Wednesday, May 4, 2011

Cover blurbs - where do they come from?

With a baby-addled brain these days it's sometimes hard to come up with blog ideas, so once again I'm cribbing an idea from agent Kristin Nelson's Pubrants. This week she's posted about blurbs - those words of praise from other writers that you see on the cover of a novel.

This can certainly be a tricky area, with successful authors wanting to help new authors while at the same time not wanting to be inundated with requests they can't handle. I have no insights there but my advice to new writers is to have faith in your work and bite the bullet - just go ahead and ask. 

Firstly, ask your agent or publisher for contacts. They can approach their own clients and authors who may enjoy your book and will agree to blurb it. Kristin asked her client, successful SFR author Linnea Sinclair, on my behalf to read Song of Scarabaeus. Fortunately for me, Linnea was not only hugely gracious and agreed to read the book, but she gave me a fantastic cover blurb as well. Eos put it on the front of the book.

As my release date approached, the publicist at HarperCollins set me up with Borders' sci-fi blog Babel Clash. As luck would have it, Eos's bestselling fantasy author Robin Hobb had the same release date as me, so we were paired up for a discussion on the blog. HarperCollins sent us each other's books (hers was Dragon Haven, the sequel to the evocative Dragon Keeper - love those dragons!) and she emailed my editor with some thoughts on the book. We asked her if we could turn her email into a blurb, and she agreed. This came too late for the cover, of course, but was used in publicity material for the book.

I wrote to a couple of authors myself, completely out of the blue - they had no idea who this debut SF writer was asking them to read her book! As Kristin recommends, make the request personal - these should obviously be authors whose work you're familiar with, and who write a similar genre. In addition, think carefully about your wording: I didn't ask the authors to "please blurb my book." I asked them if they possibly had time to read it, and if they enjoyed it to consider blurbing it.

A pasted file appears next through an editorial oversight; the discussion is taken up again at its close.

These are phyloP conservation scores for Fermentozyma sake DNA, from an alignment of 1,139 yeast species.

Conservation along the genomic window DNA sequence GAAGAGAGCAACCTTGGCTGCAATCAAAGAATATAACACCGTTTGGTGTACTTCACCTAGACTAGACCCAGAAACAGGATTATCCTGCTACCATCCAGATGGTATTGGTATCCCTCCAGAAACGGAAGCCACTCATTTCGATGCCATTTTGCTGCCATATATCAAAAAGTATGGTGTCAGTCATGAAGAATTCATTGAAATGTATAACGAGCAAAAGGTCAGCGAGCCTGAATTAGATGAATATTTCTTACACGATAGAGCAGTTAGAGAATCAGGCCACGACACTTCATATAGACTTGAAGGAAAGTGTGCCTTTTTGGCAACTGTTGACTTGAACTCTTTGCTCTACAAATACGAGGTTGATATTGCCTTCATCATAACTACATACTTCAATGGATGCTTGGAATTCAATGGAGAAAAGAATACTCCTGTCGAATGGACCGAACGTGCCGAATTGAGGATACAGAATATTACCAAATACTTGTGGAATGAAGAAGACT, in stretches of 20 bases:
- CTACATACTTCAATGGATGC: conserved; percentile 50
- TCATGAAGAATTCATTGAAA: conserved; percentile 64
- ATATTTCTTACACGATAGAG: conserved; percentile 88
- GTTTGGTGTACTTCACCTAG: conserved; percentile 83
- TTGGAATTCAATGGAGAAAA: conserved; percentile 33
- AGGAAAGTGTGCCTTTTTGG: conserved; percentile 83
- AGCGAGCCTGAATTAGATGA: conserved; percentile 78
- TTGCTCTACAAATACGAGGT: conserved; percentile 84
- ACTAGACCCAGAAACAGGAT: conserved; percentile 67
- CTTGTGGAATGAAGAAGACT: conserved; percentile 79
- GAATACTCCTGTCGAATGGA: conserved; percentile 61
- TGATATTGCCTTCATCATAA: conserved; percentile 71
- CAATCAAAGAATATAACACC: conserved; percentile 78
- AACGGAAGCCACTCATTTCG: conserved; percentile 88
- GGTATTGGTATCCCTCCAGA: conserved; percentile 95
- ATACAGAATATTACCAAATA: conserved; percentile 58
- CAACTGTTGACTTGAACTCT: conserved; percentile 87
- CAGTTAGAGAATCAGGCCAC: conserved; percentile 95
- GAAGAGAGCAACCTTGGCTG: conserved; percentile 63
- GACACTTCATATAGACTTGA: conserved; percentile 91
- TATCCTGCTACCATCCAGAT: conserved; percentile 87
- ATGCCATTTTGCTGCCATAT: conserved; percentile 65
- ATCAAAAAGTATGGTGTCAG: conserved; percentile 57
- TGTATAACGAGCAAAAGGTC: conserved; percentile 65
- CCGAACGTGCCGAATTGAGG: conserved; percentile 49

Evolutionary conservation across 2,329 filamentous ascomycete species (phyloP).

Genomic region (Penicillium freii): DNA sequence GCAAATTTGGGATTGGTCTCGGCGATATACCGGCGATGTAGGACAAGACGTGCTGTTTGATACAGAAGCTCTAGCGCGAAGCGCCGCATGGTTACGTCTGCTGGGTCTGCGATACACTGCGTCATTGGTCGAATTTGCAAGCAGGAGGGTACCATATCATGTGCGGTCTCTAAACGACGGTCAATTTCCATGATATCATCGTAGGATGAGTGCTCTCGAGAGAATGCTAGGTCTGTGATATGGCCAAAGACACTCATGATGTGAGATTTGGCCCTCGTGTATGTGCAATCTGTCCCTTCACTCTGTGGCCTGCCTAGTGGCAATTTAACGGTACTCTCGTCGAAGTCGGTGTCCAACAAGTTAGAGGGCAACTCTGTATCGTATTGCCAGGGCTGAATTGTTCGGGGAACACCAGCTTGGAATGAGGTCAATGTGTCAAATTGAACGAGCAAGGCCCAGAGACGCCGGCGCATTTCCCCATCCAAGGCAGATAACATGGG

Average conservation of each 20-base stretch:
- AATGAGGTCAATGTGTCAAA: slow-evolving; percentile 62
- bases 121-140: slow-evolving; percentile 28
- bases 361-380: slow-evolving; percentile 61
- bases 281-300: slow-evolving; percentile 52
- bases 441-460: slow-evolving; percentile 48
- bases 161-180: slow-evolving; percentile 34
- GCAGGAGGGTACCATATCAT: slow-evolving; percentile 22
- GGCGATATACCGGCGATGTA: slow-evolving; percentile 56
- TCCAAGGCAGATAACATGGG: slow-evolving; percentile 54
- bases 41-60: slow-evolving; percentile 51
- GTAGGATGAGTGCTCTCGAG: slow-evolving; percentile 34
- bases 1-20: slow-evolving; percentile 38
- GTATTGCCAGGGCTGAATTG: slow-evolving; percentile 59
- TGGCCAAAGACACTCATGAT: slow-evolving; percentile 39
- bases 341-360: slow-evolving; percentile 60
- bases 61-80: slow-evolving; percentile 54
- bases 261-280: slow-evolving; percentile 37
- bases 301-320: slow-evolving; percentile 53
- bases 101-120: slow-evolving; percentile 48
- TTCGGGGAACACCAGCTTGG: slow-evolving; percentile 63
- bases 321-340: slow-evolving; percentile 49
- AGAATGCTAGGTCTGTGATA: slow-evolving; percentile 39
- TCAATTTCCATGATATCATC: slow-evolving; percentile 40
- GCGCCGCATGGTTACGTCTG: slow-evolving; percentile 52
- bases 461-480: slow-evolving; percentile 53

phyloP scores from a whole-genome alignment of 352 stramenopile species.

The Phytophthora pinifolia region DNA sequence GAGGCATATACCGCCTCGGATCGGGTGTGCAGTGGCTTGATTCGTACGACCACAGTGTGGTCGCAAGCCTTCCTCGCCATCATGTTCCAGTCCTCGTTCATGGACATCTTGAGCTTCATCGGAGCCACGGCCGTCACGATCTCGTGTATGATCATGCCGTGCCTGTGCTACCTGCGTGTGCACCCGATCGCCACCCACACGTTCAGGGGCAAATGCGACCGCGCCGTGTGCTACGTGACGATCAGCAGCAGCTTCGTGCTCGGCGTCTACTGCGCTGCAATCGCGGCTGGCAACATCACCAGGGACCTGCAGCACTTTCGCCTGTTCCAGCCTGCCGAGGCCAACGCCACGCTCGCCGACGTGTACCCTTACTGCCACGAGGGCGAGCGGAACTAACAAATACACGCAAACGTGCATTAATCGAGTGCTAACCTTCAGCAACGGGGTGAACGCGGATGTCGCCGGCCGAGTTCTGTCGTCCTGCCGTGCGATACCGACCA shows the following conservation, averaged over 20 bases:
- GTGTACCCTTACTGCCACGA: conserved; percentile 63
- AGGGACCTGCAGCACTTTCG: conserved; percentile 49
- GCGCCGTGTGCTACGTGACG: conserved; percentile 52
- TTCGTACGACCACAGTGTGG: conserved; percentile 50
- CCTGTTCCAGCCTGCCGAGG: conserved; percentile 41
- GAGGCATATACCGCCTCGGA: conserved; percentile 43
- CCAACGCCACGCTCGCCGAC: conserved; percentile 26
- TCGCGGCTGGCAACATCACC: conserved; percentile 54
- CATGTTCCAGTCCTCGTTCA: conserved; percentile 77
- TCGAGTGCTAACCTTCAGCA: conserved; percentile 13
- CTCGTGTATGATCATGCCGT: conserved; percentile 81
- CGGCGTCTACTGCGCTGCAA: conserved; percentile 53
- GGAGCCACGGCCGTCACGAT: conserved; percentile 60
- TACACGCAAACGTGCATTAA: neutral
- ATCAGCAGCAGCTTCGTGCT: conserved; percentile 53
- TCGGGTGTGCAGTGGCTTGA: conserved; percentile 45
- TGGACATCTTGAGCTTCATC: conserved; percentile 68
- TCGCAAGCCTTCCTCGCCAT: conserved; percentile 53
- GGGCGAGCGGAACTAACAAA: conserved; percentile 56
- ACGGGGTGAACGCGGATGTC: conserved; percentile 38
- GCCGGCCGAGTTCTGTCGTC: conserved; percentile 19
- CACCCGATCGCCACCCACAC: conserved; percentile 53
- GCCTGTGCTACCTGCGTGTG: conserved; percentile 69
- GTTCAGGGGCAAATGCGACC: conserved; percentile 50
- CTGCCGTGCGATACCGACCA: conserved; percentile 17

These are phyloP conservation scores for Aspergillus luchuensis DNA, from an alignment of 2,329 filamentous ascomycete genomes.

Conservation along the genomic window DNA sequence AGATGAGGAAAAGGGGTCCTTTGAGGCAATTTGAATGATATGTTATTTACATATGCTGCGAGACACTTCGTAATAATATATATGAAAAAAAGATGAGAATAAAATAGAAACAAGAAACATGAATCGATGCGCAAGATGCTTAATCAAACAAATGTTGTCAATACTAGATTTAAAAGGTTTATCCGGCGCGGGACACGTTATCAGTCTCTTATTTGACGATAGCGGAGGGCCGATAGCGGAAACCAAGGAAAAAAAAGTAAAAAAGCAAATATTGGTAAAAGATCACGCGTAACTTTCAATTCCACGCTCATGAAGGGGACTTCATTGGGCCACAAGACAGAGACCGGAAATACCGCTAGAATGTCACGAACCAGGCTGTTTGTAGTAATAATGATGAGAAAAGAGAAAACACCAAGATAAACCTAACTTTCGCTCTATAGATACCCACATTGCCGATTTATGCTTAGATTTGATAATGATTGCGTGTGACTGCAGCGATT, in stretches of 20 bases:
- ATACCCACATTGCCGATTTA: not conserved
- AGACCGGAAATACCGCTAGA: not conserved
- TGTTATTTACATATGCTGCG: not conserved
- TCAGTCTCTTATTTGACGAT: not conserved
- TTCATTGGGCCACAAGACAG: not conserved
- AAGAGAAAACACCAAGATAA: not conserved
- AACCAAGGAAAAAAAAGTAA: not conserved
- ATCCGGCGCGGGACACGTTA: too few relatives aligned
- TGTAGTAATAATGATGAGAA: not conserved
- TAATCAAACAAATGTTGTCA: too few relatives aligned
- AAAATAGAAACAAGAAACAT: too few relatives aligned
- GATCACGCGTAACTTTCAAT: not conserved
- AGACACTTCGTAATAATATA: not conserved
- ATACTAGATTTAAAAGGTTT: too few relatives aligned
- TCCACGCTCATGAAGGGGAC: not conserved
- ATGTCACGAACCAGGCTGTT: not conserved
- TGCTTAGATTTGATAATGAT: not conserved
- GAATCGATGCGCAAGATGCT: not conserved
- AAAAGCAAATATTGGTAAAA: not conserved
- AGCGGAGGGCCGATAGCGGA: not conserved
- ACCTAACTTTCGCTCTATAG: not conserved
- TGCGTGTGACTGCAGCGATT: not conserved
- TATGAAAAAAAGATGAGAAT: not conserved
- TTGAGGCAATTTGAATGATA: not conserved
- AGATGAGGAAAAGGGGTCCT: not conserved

These authors could not, in the end, blurb the book due to their own deadlines. I told them I understood and that was that.

I did have one other contact of my own, but it was never planned that way. Years ago I joined the online critique group A call went out on behalf of a published author who had just converted her classic novel to ebook format, and she wanted proofreaders. With no idea who the author was, I volunteered my services - I was, after all, a book editor, and thought my skills would be useful. 

The author turned out to be Vonda N. McIntyre and the book was the Hugo and Nebula Award-winning Dreamsnake.This was one of those serendipitous moments that life sometimes throws your way. Dreamsnake, along with Vonda's other novels and short stories, had had a huge influence on me in the 80s. This was the author who made me realize that science fiction didn't have to be space battles and high-tech widgets and talking heads (I'd been reading 50s and 60s short story collections and really didn't know that anything else existed). Her books had talented female protagonists and quieter stories, and I loved them.

I (and several others, to my knowledge) did the proofreading work for Vonda and she thanked me, and that was that.

But a year or so later, I wrote to Vonda, reminded her who I was, and asked her if she would read the book I'd just sold to Eos. And, if she liked it, to please consider blurbing it. I have no idea whether or not she'd have done so anyway without the prior connection, but I don't think it hurt. She did agree to read it and gave me a lovely blurb that Eos used on the back cover of Song and the front cover of Children of Scarabaeus.


twelvedaysold said...

That's pretty interesting, thanks for the insight!

Sam_Wiser said...

Fantastic that Vonda McIntyre agreed to blurb your book. I read her Starfarers series, very good stuff. I should check out her earlier works.

You never know where a good deed might come back to you!

Jace said...

Hi Sara,

I'm a huge fan of Linnea Sinclair. :) I love her work and I've got all of her published books in my library. She is, indeed, one of the most gracious and friendly authors whom I know - and I can truly say this because I'd communicated with her numerous times while reviewing a couple of her books.

I first heard about Song Of Scarabaeus when Linnea told us at her Intergalactic Bar & Grille (her Yahoo Group) about this great book that she'd read and written a blurb for. I knew I must read this book, and I did. I'd truly enjoyed it.

I've ordered Children Of Scarabaeus and I can't wait to find out what happens to Edie and Finn next.

Best regards,
Jace Yong
Kuala Lumpur, Malaysia

Sara Creasy said...

Jace, I hope you enjoy the second book!

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